SNIA SDC 2019: SMB, NVMe, Persistent Memory, Performance, and More!

The iXsystems Engineering Team arrived at the Storage Networking Industry Association’s Storage Developer Conference in Santa Clara, California at the end of September, FreeNAS Mini in hand. We were ready to attend, present, and participate in one of the most intense storage-related technical conferences of the year! With highly technical breakout sessions, visionary general sessions, thought-provoking birds-of-a-feather sessions, and the networking-heavy SMB Interoperability Lab, we certainly had our agendas filled. This year we presented three breakout sessions and participated heavily in the SMB Interoperability Lab.

One of the largest breakout tracks at SDC is always the SMB track. The SDC conference is, in fact, the successor of the CIFS Conference, having merged with it back in 2006. Two themes in the track were security and performance. The samba team is moving to disable SMB1 by default in version 4.11. Microsoft has also been aggressive about disabling SMB1 in Windows for a while now. There is ongoing work in samba to improve performance and simplify the VFS layer, including utilizing some newer handle-based syscalls. Other improvements for handling contention on files or directories accessed by many clients were discussed. All of this will result in even more improvements in the TrueNAS family of products.

In addition to staying on top of the latest developments and technical updates in the SMB protocol and samba project, iXsystems provided a FreeNAS Mini for the SMB Interoperability Lab and actively participated in interop testing between vendors. This is an invaluable event that allows many vendors to cross-test their products and ensure SMB implementations are compatible.

The iXsystems performance team presented at three sessions this year. Ryan McKenzie presented Best Practices for OpenZFS L2ARC in the Era of NVMe to an enthusiastic room and showed that predictions from over ten years ago in the ZFS code have finally come true with NVMe technology available in our TrueNAS M50! Nick Principe presented So, You Want to Build a Storage Performance Testing Lab? to a full room of performance enthusiasts, discussing the nuances of what aspects of load generation hardware matter for different kinds of performance testing. He also co-presented Introducing the AI/ML and Genomics Workloads from the SPEC Storage Subcommittee with Ken Cantrell from NetApp, where they introduced the latest development work on two new industry standard workloads to be released with the next SPEC Storage benchmark.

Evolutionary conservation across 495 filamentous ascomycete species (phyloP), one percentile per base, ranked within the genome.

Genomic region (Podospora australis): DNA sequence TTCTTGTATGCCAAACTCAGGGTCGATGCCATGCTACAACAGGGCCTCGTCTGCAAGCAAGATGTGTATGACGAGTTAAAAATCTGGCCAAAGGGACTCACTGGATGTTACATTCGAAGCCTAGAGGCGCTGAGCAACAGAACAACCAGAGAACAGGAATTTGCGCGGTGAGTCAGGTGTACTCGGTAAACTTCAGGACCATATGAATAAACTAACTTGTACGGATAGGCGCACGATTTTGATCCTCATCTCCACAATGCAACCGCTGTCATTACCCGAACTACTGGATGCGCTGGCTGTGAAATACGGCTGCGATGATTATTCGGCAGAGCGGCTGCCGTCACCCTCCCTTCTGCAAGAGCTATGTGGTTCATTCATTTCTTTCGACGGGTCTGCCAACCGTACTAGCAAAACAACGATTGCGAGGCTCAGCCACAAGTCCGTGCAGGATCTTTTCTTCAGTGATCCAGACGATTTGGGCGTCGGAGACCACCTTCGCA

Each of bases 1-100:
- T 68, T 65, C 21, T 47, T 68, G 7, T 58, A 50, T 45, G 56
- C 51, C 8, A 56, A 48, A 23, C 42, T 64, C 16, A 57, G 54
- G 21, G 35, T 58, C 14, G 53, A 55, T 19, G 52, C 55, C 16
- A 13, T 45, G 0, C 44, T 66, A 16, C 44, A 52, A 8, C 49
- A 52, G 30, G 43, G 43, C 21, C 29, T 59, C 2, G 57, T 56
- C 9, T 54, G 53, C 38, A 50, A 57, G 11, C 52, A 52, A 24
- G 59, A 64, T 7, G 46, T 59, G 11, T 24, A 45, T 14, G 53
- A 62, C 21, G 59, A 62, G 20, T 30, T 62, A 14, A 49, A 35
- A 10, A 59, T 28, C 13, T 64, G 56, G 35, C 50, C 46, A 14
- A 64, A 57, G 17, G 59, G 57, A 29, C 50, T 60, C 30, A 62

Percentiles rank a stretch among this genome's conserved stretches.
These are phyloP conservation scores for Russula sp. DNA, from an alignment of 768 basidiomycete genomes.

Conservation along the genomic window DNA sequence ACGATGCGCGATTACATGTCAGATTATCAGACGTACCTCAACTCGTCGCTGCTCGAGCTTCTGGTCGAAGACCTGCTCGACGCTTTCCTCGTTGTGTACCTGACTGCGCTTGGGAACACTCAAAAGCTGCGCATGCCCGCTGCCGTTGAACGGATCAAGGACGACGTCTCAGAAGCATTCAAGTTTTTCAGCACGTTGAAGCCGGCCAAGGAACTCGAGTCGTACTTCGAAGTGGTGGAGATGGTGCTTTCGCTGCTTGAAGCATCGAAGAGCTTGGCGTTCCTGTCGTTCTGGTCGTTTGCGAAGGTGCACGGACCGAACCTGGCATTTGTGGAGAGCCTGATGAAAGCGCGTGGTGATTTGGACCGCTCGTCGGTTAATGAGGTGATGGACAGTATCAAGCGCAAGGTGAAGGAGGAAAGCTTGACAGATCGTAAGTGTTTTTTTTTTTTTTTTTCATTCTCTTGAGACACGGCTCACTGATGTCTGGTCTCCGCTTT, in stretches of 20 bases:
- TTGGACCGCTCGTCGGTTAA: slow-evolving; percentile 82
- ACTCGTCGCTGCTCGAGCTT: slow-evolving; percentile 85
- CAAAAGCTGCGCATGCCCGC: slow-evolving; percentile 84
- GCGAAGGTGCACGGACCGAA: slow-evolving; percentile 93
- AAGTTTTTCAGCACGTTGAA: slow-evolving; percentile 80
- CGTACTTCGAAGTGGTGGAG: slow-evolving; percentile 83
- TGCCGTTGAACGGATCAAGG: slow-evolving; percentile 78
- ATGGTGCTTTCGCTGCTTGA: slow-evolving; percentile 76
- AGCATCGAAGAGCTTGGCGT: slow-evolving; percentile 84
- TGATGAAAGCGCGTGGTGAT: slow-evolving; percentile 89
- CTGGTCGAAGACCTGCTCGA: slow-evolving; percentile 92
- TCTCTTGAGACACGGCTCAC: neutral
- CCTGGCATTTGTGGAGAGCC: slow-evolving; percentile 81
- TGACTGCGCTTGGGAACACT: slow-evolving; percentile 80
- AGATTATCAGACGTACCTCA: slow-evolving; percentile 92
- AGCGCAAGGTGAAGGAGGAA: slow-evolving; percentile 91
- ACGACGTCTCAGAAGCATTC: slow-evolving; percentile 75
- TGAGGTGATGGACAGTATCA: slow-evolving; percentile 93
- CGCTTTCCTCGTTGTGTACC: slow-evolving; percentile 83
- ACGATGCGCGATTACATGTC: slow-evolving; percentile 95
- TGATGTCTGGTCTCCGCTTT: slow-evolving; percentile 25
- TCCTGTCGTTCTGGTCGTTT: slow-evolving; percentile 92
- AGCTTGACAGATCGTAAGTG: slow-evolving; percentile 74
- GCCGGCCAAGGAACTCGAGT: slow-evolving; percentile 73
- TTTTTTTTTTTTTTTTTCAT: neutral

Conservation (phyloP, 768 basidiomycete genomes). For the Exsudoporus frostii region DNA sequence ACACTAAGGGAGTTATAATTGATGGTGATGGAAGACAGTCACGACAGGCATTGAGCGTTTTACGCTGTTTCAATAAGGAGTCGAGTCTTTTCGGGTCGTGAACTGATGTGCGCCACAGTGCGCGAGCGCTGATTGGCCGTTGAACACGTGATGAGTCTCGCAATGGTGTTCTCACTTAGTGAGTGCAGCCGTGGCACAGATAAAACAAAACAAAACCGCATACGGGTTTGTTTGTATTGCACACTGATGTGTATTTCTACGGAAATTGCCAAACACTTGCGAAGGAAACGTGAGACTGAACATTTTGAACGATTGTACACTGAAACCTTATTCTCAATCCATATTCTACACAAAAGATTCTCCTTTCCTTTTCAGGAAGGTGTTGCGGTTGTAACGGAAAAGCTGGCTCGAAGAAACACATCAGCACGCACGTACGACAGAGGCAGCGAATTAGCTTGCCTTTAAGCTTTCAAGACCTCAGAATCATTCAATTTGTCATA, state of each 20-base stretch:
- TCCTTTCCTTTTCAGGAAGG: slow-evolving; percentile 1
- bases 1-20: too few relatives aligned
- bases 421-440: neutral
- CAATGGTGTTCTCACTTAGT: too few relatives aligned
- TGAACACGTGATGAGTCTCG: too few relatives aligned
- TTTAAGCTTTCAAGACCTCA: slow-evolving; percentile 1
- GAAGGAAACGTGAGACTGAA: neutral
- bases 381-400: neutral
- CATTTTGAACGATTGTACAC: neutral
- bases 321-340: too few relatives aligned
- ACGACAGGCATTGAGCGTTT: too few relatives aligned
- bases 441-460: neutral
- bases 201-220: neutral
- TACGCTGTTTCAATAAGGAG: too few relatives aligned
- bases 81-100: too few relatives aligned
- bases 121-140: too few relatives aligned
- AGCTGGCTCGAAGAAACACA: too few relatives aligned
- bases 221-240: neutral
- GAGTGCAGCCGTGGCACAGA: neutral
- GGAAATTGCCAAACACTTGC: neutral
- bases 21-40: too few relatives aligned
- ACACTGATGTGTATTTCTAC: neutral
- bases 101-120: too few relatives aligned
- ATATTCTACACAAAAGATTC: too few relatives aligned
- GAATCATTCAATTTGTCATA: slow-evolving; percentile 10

Another key focus at the conference was on high-performance nonvolatile storage and memory – both NVMe and Persistent Memory. This ranged from programming techniques to reduce latency and increase performance over NVMe in Ben Walker’s 10 Million I/Ops From a Single Thread session to the new EDSFF form factor in Mike Scriber’s Next Gen Performance & Efficiency with EDSFF and QLC talk. There were also sessions on the upcoming NVMe 2.0 standard, which is a significantly refactored NVMe specification that better reflects how NVMe is being used in the marketplace, with the aim to allow new products to be brought to market more efficiently – and, importantly, the best path vendors can take to implement the newer specifications in their products.

On the persistent memory side of things, talks ranged from programming approaches to make the best use of persistent memory, to a performance review of Intel Optane DC Persistent Memory performance, and even to a review of the state of emerging memories from Jim Handy and Tom Coughlin in their Emerging Memory Update 2019: What a Difference a Year Makes! session.

Other interesting topics included Seagate’s Multi-Actuator HDDs Performance and Integration Considerations where there was a lively debate on how best to present a multi-actuator drive to the operating system. With all the attention on NVMe, one could forget about SAS were it not for Cameron Brett’s talk on how SAS Rules the Data Center where he provided details on the SAS-4 standard, pushing SAS to “24G” speed, and laid out the roadmap for SAS-5. The standout educational session from a pure performance analysis perspective was Dave Holmstrom’s talk Latency is more than just a Number: The Data Science of QoS where he gave a deep explanation of techniques to identify and understand latency transitions in performance data.

The iXsystems team learned a lot at SDC this year and had a great time presenting sessions and participating in the SMB Interoperability Lab. We brought back a lot of ideas that we’re excited to put into expanding and improving future versions of FreeNAS and TrueNAS!

Hopefully, we’ll see you at the SNIA Storage Developer Conference in 2020!

Submit a Comment

Your email address will not be published. Required fields are marked *